“The best laid schemes o’ mice an’ men / Gang aft agley.”
Those words of Robbie Burns, Scotland’s favourite son, never rang so true so often as when facilitating a difficult meeting. You’ve prepared an agenda, you’ve done some background work by interviewing participants and you have an artifice or three to keep people engaged. Then someone derails the plans you have so diligently prepared and you madly try to steer things back on course. Suddenly you feel naive and an overwhelming desire to head home and change careers.
Ah Robbie, why did thee not supplieth the solution – instead of stating the bleeding obvious and being all poetic about it.
You need to love a challenge if you are going to facilitate meetings. Like all good issues managers will say, prepare for all scenarios. So often it’s 50% strategy and 50% tactics.
Most importantly you need to have the measure of the people in your meeting – either before you enter the board room, or soon after you’ve set the rules of engagement.
The other day I came across this description of four different kinds of meeting wreckers – those who pursue undesirable forms of participation.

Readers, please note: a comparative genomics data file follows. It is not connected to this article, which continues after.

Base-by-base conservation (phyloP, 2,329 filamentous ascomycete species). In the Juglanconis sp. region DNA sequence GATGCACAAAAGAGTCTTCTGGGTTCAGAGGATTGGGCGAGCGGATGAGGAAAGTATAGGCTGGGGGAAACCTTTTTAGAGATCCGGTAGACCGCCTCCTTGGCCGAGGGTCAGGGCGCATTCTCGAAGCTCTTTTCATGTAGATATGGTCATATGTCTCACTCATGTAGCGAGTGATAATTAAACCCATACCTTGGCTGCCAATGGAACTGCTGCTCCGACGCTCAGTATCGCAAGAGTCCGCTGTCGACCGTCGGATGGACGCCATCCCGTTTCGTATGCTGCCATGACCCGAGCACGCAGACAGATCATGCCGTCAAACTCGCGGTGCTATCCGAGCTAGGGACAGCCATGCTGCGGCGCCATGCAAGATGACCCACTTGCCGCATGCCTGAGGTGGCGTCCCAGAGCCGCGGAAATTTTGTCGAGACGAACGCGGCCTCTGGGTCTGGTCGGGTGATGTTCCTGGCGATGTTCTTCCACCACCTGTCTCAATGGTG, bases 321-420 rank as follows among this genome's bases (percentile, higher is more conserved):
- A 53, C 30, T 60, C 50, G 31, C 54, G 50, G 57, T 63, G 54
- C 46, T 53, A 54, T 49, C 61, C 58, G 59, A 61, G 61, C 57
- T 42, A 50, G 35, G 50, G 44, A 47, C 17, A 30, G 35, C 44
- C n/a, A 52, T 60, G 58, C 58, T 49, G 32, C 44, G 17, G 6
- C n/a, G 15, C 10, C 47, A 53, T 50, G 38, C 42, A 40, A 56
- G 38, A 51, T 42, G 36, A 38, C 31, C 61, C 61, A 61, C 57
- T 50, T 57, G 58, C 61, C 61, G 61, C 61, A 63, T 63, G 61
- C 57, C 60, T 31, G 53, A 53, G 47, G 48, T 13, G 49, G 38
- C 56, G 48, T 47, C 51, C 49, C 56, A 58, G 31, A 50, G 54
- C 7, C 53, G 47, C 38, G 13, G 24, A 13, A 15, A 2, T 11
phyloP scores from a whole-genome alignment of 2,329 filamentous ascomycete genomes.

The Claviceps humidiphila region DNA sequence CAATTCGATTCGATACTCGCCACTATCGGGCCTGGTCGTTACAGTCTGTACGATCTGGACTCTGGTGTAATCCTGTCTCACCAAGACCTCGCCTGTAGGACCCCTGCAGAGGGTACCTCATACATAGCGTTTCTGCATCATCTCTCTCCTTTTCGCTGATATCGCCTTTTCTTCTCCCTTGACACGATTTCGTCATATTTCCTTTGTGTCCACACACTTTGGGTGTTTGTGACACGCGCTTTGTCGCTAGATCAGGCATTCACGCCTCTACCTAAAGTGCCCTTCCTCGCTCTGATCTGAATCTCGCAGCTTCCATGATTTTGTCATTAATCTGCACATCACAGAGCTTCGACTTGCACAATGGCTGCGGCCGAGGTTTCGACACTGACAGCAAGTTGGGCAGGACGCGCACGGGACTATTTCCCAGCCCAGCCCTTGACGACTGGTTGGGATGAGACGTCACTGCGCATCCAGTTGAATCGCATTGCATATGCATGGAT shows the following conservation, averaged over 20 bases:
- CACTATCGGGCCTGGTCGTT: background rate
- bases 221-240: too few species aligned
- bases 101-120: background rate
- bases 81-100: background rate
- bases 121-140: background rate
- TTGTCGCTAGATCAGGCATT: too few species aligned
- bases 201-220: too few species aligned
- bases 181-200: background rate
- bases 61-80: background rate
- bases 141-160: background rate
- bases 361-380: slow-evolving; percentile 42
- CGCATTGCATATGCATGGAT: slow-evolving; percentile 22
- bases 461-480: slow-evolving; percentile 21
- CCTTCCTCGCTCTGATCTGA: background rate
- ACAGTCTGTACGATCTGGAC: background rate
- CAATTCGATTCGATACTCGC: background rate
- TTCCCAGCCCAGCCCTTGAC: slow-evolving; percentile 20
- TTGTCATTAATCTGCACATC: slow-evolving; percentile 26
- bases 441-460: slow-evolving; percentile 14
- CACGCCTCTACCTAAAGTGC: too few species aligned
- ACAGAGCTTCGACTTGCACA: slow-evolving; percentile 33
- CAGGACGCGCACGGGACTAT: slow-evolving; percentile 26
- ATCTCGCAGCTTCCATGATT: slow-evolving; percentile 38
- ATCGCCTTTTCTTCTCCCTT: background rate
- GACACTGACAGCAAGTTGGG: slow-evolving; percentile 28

1. The Ghost
Looking out the window, glazed eyes, thinking about the buffet lunch he’s been promised. Contribution 0, impact -5. Will take others down with him.
2. The Passenger
Along for the ride but not the outcome. She’s paying attention, recording her colleagues’ input but not getting involved. Tomorrow she’ll begin the process of undermining everything achieved: line by line.
3. Cruel Critic
Could be a bad week, a bad attitude or a premeditated plan to shoot down and stamp on the ideas of colleagues just as they are taking flight. Will make extroverts see red and introverts retreat never to emerge.
He waits until the moment things seem to be taking shape and, BOOM!, drops the bomb guaranteed to send everyone cursing, arms flailing, teeth bared, into their corners. This guy knows will make sure the dynamite is lit at just the point of no return. Game over.
A great facilitator will have done enough research on the group to predict and save 90% of meetings that harbour a wrecker.
Next meeting you facilitate, think about who is in the room. And, when you are a participant, ask what kind of meeting participant you are!
If you are a terrorist, we’re watching you… And we’ll prove that kilted Scotsman wrong.
Rhod Ellis-Jones is an experienced facilitator and pioneer of shared value approaches to high level stakeholder engagement.
Image credit: goldenray_eu, Flickr Creative Commons